So many have descended into the first round of fighting between the headline acts with heads butted and punches thrown that one never can tell if such hystrionics are about to be sparked.
There were no blows landed at Bramall Lane yesterday, where Kell Brook was speaking publically for the final time ahead of his fight with Australia’s Michael Zerafa in a final eliminator for the WBA super welterweight title at Sheffield Arena tomorrow night.
But it was no less grand an occasion in the final push to promote this Saturday super bill in the Steel City.
The Platinum Suite at Sheffield United’s football ground was a packed house of reporters, trainers, interested observers and security types intent on looking menacing.
Mobile television sets popped up in three of the four corners. There was even a bag search upon entrance.
And as is the Matchroom pomp nowadays, the man on the mic was none other than Michael Buffer, the silky voiced ring announcer swapping Las Vegas for south Sheffield for one week only.
All this just to promote the fight. But even then, as ever in boxing, it was not just about ‘this fight’, it was about the one around the corner or in the case of Brook, the one that might never happen.
While Zerafa is a credible opponent, he should not cause too much alarm for a Sheffield fighter saying he feels ‘reborn’ and ‘like a teenager again’.
For Brook, tomorrow night is a stepping stone back to the top table, one that he is increasingly unlikely to be sharing anytime soon with Amir Khan.
Brook and Khan have been on a collision course for years, one that had accelerated recently due to the high-profile Bolton man linking up with the Matchroom stable on a three-fight deal.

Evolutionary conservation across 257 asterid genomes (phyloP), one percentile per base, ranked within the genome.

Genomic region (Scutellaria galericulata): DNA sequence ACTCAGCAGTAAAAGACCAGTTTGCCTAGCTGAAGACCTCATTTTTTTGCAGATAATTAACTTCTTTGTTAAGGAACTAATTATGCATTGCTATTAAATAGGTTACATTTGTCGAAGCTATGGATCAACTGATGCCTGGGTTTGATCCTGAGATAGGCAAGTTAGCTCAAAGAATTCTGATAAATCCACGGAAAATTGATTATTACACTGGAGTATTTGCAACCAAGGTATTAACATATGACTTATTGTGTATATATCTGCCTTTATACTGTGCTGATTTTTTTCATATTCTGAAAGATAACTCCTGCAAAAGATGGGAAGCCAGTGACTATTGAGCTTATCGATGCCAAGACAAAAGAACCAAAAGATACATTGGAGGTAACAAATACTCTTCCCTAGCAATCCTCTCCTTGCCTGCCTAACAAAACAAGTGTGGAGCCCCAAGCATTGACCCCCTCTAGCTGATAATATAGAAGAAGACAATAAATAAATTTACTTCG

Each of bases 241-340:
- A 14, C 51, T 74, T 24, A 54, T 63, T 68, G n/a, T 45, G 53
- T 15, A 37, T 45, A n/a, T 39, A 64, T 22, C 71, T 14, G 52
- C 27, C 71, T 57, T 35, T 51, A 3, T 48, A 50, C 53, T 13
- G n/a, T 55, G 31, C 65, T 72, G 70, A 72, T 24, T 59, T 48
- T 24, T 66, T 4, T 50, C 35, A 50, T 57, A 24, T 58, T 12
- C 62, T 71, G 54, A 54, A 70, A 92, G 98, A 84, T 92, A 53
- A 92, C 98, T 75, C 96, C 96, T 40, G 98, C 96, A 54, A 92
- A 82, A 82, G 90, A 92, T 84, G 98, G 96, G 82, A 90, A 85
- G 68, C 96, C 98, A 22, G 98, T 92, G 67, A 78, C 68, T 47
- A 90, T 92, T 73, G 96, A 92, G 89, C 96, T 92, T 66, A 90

Verbal sparring between the pair has taken place on social media and at ringside but the rehydration clause Khan insists on being inserted looks set to be the sticking point.
Not that negotiations got that far, says Brook, who yesterday appeared sick to the back teeth of having to answer questions about Khan, especially now the former Olympic silver medallist is set to use his final Matchroom fight to meet WBO welterweight champion Terence Crawford next year.
“Amir Khan is a con man, they should call him Amir Con,” said Brook, 32, before turning to promoter Eddie Hearn and quipping: “he’s mugged you off Eddie.
“This is his last fight under Matchroom. I thought our fight was nailed on.
“He shook my hand and looked me dead in the eyes at Tony Bellew’s last fight and said: ‘we will fight next’.
“What can I do? I’ve bent over backwards.
“I’m sick to death talking about it. I’ve said I’ll come to 147, we’ve not even talked about rehydration.
“It’s never got that far, we need him to come to the table to get it on.
“I’ve done everything I can for the fans but he’s turned his back on the fans. He keeps saying that I have but I think everybody knows it’s him that’s running off,” he added.
Brook looked in no mood to be running scared of anyone and is already shifting his mid-term focus away from Khan.
Tomorrow’s bout might be at 154lbs in the super welterweight division but for a big fight next year he is also open to dropping back down to 147lbs for welterweight, at which he was IBF world champion before his shock loss to Errol Spence Jnr at Bramall Lane 18 months ago.
Spence, WBC champion Shawn Porter – the man he won the world title from – Crawford, WBA champion Keith Thurman, former two-weight world champion Danny Garcia and WBA light middleweight champion Jarrett Hurd are all potential opponents for Brook in 2019.
“Shawn Porter has the WBC title, he’s there if he wants a rematch,” said Brook.
“Errol Spence: I would love to bring him back in the summer and get the win, because I’m an animal. I feel reborn.
“I’ve got that buzz again, I’ve got many years left, I want to fight the best.”
First though, he has to take care of business against Zerafa, an Australian with only two defeats on his record.
“Kell Brook has done a lot of great things in the fight game,” said Zerafa, 26.
“His name is a world title for me.”